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A closed-chest pulmonary artery occlusion/reperfusion model in the pig: detection of experimental pulmonary embolism with MR angiography and perfusion MR imaging

Amundsen, T; Kvaerness, J; Aadahl, P; Waage, A; Bjermer, Leif LU ; Odegard, A and Haraldseth, O (2000) In Investigative Radiology 35(5). p.295-303
Abstract
RATIONALE AND OBJECTIVES: To establish a pig model suitable for imitating pulmonary emboli to facilitate research in the diagnosis of pulmonary embolism. METHODS: Thirteen animals were anesthetized, mechanically ventilated, and subjected to pulmonary artery catheterization initiated from the right external jugular vein. With the use of a Swan-Ganz catheter, repetitive occlusion/reperfusion maneuvers were done at different locations of the pulmonary arterial tree. Conventional pulmonary angiography, MR angiography, and perfusion MR imaging were performed. RESULTS: The model remained hemodynamically stable throughout the 13 experiments, without any significant difference between the blood pressure measurements at the start and at the end of... (More)
RATIONALE AND OBJECTIVES: To establish a pig model suitable for imitating pulmonary emboli to facilitate research in the diagnosis of pulmonary embolism. METHODS: Thirteen animals were anesthetized, mechanically ventilated, and subjected to pulmonary artery catheterization initiated from the right external jugular vein. With the use of a Swan-Ganz catheter, repetitive occlusion/reperfusion maneuvers were done at different locations of the pulmonary arterial tree. Conventional pulmonary angiography, MR angiography, and perfusion MR imaging were performed. RESULTS: The model remained hemodynamically stable throughout the 13 experiments, without any significant difference between the blood pressure measurements at the start and at the end of the right-heart and pulmonary artery catheterizations. In each of the nine animal experiments that investigated MR imaging, four of four using perfusion MR imaging (proximal and distal occlusions) and five of five using MR angiography (larger pulmonary artery occlusions), all repeated pulmonary artery occlusions were successfully performed (reproducibility of 100%). CONCLUSIONS: The closed-chest pulmonary artery occlusion/reperfusion model in the pig allowed repetitive, controlled imitations of pulmonary emboli at different levels of the pulmonary artery in the same experiment. MR angiography and perfusion MR imaging were adequate to detect the pulmonary artery occlusions and the nonperfused lung regions, respectively. The model may be a helpful tool for future research in this field. (Less)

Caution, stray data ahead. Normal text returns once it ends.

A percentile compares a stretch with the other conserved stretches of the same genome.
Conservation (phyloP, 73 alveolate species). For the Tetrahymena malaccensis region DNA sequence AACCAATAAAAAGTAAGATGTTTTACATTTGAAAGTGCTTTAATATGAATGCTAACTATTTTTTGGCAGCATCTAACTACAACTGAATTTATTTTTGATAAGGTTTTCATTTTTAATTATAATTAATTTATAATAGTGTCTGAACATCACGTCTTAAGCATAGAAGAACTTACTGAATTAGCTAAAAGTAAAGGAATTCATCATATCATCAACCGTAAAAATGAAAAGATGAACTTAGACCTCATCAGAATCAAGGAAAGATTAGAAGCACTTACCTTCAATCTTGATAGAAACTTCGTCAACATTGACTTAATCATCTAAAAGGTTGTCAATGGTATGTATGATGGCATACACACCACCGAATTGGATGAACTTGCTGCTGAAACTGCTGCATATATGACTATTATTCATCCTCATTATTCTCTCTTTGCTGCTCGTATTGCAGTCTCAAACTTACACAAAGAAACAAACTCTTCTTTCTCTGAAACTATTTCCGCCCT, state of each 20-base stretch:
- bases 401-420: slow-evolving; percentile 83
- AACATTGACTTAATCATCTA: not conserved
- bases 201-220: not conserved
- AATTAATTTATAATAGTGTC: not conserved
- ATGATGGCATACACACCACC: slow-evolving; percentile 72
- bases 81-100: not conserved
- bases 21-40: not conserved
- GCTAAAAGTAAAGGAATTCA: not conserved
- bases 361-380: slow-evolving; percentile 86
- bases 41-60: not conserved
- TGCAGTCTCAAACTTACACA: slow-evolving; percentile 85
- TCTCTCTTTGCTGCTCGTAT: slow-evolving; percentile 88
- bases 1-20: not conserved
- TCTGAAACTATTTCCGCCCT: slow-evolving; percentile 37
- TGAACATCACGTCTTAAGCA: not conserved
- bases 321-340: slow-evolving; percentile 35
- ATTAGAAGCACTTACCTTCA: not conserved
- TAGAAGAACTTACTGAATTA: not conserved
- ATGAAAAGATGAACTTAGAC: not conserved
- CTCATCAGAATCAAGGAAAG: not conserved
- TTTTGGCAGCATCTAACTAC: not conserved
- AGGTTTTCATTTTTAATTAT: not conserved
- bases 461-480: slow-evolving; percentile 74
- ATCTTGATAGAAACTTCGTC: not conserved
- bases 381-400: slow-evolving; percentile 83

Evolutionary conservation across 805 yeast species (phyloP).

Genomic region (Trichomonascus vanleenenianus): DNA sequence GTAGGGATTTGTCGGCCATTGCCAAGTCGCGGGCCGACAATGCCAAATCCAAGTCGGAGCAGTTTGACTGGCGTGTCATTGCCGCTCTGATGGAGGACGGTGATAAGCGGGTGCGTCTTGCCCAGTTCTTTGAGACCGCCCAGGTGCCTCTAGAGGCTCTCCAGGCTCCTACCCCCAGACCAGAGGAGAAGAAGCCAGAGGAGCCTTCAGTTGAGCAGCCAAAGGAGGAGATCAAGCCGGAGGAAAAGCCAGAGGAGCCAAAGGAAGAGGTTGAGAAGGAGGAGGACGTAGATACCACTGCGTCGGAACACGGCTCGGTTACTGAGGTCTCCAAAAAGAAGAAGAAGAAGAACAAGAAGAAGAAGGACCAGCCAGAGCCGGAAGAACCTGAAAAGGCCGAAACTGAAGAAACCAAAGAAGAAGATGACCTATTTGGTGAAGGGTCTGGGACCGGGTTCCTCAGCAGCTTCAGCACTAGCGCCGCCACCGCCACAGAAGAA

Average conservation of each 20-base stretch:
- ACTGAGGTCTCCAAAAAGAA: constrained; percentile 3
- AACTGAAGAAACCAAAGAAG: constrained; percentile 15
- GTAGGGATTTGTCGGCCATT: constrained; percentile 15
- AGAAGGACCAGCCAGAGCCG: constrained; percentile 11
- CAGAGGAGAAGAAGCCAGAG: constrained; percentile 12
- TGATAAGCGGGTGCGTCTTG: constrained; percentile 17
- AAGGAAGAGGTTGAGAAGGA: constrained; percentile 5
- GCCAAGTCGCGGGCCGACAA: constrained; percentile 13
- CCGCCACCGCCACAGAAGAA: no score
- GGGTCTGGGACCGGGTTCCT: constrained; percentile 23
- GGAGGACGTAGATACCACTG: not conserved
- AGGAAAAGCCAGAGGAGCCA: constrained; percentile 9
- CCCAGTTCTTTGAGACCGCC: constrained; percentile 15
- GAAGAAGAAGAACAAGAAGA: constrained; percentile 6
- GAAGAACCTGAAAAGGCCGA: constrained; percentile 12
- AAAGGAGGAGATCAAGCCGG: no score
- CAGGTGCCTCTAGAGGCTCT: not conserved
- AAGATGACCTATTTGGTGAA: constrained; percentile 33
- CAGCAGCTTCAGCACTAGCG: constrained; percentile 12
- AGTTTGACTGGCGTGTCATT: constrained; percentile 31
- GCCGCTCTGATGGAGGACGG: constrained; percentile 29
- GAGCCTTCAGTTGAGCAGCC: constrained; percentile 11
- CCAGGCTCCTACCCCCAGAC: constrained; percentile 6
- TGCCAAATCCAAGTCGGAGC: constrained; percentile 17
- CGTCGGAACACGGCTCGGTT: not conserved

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author
organization
publishing date
type
Contribution to journal
publication status
published
subject
in
Investigative Radiology
volume
35
issue
5
pages
295 - 303
publisher
Lippincott Williams & Wilkins
external identifiers
  • pmid:10803670
  • scopus:0034081476
ISSN
0020-9996
language
English
LU publication?
yes
id
464a70f3-e5f8-42cf-b485-cea385e84de5 (old id 1116682)
date added to LUP
2008-07-01 14:59:13
date last changed
2017-01-01 05:16:58
@article{464a70f3-e5f8-42cf-b485-cea385e84de5,
  abstract     = {RATIONALE AND OBJECTIVES: To establish a pig model suitable for imitating pulmonary emboli to facilitate research in the diagnosis of pulmonary embolism. METHODS: Thirteen animals were anesthetized, mechanically ventilated, and subjected to pulmonary artery catheterization initiated from the right external jugular vein. With the use of a Swan-Ganz catheter, repetitive occlusion/reperfusion maneuvers were done at different locations of the pulmonary arterial tree. Conventional pulmonary angiography, MR angiography, and perfusion MR imaging were performed. RESULTS: The model remained hemodynamically stable throughout the 13 experiments, without any significant difference between the blood pressure measurements at the start and at the end of the right-heart and pulmonary artery catheterizations. In each of the nine animal experiments that investigated MR imaging, four of four using perfusion MR imaging (proximal and distal occlusions) and five of five using MR angiography (larger pulmonary artery occlusions), all repeated pulmonary artery occlusions were successfully performed (reproducibility of 100%). CONCLUSIONS: The closed-chest pulmonary artery occlusion/reperfusion model in the pig allowed repetitive, controlled imitations of pulmonary emboli at different levels of the pulmonary artery in the same experiment. MR angiography and perfusion MR imaging were adequate to detect the pulmonary artery occlusions and the nonperfused lung regions, respectively. The model may be a helpful tool for future research in this field.},
  author       = {Amundsen, T and Kvaerness, J and Aadahl, P and Waage, A and Bjermer, Leif and Odegard, A and Haraldseth, O},
  issn         = {0020-9996},
  language     = {eng},
  number       = {5},
  pages        = {295--303},
  publisher    = {Lippincott Williams & Wilkins},
  series       = {Investigative Radiology},
  title        = {A closed-chest pulmonary artery occlusion/reperfusion model in the pig: detection of experimental pulmonary embolism with MR angiography and perfusion MR imaging},
  volume       = {35},
  year         = {2000},
}